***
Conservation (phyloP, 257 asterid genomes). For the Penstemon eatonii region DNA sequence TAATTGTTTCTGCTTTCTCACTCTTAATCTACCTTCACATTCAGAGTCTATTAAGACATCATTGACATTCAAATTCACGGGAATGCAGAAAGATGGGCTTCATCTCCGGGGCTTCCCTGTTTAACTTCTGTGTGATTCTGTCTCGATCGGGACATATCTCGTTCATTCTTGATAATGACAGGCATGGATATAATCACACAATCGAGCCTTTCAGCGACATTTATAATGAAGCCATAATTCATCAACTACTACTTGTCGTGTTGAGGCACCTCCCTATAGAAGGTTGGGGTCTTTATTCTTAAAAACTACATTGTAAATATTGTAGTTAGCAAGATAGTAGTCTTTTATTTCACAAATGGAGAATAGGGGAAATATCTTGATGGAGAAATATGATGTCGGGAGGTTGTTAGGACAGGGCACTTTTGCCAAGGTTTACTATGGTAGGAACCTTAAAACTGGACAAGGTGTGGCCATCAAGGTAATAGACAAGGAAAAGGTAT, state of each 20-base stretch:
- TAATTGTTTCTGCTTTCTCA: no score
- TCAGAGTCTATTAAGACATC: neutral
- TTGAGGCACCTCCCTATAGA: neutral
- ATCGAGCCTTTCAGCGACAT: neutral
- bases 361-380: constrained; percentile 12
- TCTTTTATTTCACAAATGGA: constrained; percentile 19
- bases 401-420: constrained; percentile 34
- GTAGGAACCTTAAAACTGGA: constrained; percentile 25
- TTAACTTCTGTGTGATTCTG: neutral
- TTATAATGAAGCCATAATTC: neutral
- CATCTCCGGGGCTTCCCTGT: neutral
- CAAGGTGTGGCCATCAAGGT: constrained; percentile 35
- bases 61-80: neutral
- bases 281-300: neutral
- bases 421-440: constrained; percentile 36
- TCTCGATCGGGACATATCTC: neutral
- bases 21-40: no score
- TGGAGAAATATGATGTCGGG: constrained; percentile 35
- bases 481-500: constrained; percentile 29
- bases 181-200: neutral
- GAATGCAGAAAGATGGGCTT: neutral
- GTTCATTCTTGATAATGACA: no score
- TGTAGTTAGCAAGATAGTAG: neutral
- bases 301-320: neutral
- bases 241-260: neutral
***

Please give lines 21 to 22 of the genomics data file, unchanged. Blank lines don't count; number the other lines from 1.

- bases 181-200: neutral
- GAATGCAGAAAGATGGGCTT: neutral